But She Grew Up – And So Should Your Marketing Approach
We in the Western world have a bad case of youth myopia. Because marketing as a discipline came of age about the same time the Baby Boomers did, a lot of our marketing thinking is rooted in how to market to young people. As an extension, we market to people as though they wish to be young. Any woman above 50 is invisible to most marketers (Or worse. Some marketers insist on addressing these women as “mature”).
Evidence shows that Americans are getting over their youth obsession, though. The Boomers have grown up. According to the results of an Adweek Media/Harris poll, “Given the choice, most Americans would rather be richer and thinner than smarter and younger.”
But as marketers, we’ve let ourselves fall behind this trend. Stuck in the stereotypes of a bygone day, we’re letting our outdated language and imagery get in the way of our biggest opportunity – the Boomer Woman.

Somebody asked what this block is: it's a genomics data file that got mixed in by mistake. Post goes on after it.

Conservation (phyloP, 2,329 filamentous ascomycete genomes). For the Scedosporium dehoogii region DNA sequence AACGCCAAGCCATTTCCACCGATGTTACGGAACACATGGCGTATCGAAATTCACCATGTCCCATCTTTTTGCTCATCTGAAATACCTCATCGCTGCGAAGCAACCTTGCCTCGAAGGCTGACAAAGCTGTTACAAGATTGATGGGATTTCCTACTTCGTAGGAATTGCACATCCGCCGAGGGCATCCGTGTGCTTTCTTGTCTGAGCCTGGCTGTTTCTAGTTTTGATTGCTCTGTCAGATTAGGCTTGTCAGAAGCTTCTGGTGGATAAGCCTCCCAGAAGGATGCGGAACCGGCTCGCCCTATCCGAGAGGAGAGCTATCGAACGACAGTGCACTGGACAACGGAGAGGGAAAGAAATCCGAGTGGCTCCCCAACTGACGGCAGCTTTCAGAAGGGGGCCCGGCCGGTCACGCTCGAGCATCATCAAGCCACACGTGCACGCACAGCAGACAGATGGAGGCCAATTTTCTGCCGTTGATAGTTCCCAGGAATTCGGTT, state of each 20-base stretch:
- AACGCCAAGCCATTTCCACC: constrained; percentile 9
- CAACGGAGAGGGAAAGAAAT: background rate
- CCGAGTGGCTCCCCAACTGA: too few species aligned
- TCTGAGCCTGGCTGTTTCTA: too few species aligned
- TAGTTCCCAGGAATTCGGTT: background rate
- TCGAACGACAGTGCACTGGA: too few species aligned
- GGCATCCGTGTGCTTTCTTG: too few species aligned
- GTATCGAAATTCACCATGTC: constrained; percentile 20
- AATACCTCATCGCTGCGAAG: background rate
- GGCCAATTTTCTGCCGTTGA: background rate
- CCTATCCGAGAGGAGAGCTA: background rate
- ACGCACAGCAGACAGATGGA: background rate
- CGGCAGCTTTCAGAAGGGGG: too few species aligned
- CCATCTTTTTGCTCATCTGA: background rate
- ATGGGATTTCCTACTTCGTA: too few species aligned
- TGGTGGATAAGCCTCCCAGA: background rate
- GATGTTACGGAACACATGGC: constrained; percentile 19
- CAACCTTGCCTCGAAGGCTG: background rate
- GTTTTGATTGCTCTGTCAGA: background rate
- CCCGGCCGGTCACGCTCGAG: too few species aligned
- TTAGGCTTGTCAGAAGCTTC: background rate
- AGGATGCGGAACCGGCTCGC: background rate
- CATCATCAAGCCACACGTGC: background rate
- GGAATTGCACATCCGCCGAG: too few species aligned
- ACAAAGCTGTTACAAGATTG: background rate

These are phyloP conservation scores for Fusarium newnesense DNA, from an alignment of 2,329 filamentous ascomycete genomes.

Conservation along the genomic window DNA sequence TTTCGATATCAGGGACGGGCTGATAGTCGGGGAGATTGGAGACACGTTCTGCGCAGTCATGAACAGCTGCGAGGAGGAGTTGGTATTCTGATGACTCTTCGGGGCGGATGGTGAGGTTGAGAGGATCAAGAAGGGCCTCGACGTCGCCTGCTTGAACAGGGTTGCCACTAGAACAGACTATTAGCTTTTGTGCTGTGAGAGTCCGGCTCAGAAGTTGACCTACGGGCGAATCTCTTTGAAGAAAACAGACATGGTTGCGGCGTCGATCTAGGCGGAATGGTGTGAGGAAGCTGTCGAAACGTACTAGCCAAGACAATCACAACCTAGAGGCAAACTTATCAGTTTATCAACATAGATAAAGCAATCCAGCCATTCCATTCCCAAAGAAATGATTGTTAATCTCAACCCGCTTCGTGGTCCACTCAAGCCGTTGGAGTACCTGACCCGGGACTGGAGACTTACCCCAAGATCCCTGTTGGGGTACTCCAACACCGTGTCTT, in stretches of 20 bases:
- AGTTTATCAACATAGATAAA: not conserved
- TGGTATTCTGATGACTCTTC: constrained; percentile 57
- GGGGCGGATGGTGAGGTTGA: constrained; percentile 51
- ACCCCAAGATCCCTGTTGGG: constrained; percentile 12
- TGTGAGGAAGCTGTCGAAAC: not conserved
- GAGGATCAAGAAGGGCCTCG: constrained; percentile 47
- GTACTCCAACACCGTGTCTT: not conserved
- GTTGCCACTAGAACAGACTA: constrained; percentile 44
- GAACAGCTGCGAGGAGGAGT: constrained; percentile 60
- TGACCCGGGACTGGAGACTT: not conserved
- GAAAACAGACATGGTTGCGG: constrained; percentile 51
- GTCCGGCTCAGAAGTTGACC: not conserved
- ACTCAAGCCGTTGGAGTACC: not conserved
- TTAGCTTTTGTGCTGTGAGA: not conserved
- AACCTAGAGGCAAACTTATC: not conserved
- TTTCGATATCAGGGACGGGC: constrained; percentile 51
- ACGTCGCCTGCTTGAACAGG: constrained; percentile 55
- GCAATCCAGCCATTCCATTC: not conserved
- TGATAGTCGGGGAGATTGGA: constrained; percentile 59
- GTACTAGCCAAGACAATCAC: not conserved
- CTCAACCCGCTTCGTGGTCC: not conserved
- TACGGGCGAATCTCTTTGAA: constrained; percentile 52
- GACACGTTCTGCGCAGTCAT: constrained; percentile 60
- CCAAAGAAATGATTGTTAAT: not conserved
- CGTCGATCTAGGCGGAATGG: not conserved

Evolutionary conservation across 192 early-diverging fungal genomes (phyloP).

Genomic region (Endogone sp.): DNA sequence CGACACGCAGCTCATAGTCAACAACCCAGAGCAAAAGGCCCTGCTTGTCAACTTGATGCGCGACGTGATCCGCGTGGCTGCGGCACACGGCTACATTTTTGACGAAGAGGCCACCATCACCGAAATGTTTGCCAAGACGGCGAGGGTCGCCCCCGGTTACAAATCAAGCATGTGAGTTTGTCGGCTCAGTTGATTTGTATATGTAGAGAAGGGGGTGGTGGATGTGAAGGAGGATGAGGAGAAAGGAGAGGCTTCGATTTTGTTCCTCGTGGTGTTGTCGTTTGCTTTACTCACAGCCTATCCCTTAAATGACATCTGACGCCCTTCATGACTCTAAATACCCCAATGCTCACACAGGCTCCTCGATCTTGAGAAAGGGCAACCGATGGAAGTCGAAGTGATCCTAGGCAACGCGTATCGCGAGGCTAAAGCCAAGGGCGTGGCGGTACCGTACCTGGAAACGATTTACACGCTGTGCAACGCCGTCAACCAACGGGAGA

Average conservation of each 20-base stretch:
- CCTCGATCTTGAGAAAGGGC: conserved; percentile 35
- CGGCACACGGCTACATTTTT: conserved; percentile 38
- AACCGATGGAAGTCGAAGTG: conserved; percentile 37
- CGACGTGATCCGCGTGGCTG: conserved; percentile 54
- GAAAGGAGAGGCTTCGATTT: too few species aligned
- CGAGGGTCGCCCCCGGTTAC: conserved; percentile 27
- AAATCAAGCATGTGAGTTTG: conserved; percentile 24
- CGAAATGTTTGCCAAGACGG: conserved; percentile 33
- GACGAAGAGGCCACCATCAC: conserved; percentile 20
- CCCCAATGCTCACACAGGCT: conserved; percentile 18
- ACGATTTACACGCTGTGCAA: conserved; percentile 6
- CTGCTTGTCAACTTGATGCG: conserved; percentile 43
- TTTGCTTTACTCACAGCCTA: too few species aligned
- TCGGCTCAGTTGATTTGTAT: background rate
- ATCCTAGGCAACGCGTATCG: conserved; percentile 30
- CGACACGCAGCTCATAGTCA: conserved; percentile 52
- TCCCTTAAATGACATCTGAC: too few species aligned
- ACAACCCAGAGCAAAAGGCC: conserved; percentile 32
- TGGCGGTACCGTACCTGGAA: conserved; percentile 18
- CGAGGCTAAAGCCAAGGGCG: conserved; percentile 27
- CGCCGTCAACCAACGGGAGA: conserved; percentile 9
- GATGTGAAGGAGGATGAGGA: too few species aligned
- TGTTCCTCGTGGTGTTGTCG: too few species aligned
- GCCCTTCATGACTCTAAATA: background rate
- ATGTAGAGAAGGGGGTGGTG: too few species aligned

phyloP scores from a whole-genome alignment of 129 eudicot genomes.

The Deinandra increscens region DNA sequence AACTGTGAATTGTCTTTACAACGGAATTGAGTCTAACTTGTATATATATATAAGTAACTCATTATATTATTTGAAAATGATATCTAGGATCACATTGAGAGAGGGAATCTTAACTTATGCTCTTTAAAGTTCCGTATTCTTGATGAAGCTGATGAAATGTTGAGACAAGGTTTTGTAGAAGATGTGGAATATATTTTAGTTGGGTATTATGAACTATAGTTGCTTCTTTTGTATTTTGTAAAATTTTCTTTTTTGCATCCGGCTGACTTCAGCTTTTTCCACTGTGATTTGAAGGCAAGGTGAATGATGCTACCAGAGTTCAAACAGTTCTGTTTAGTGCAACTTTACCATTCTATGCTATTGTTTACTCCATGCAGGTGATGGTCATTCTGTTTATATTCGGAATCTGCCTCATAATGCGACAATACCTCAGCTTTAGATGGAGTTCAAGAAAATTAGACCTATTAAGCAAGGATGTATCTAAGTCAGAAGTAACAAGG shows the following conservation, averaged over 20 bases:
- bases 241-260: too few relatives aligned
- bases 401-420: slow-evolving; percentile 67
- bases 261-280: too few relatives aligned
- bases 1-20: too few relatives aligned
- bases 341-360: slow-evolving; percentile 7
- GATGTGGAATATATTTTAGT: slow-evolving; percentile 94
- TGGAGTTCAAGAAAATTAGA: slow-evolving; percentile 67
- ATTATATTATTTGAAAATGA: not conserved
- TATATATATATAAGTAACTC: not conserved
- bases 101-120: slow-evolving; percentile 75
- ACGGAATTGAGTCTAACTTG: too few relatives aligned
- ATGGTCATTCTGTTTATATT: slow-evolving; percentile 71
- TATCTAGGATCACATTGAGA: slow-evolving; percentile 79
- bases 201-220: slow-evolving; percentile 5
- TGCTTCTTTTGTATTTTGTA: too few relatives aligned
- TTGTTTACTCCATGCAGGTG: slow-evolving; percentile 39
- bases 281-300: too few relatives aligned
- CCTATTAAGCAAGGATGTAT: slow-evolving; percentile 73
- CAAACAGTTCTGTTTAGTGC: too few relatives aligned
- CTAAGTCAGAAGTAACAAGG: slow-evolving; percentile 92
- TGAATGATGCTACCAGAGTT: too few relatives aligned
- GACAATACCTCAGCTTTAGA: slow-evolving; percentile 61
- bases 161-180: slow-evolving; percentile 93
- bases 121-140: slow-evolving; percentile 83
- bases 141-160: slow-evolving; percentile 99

Boomers, the product of a substantial surge in birth rates following World War II, were also the first beneficiaries of a new consumerist society. At the time, marketers were choosing between the “old folks” and the kids. Boomers’ parents had suffered the ravages of the Great Depression and the deprivations of a world war, so what money they had, they saved. Naturally, the admen who invented mass marketing turned their focus on the large, young population with a big, fat wallet, which made sense – at the time.
And focusing on this generation still makes sense. Just make sure when marketing to Boomer women your approach is keeping pace with the times.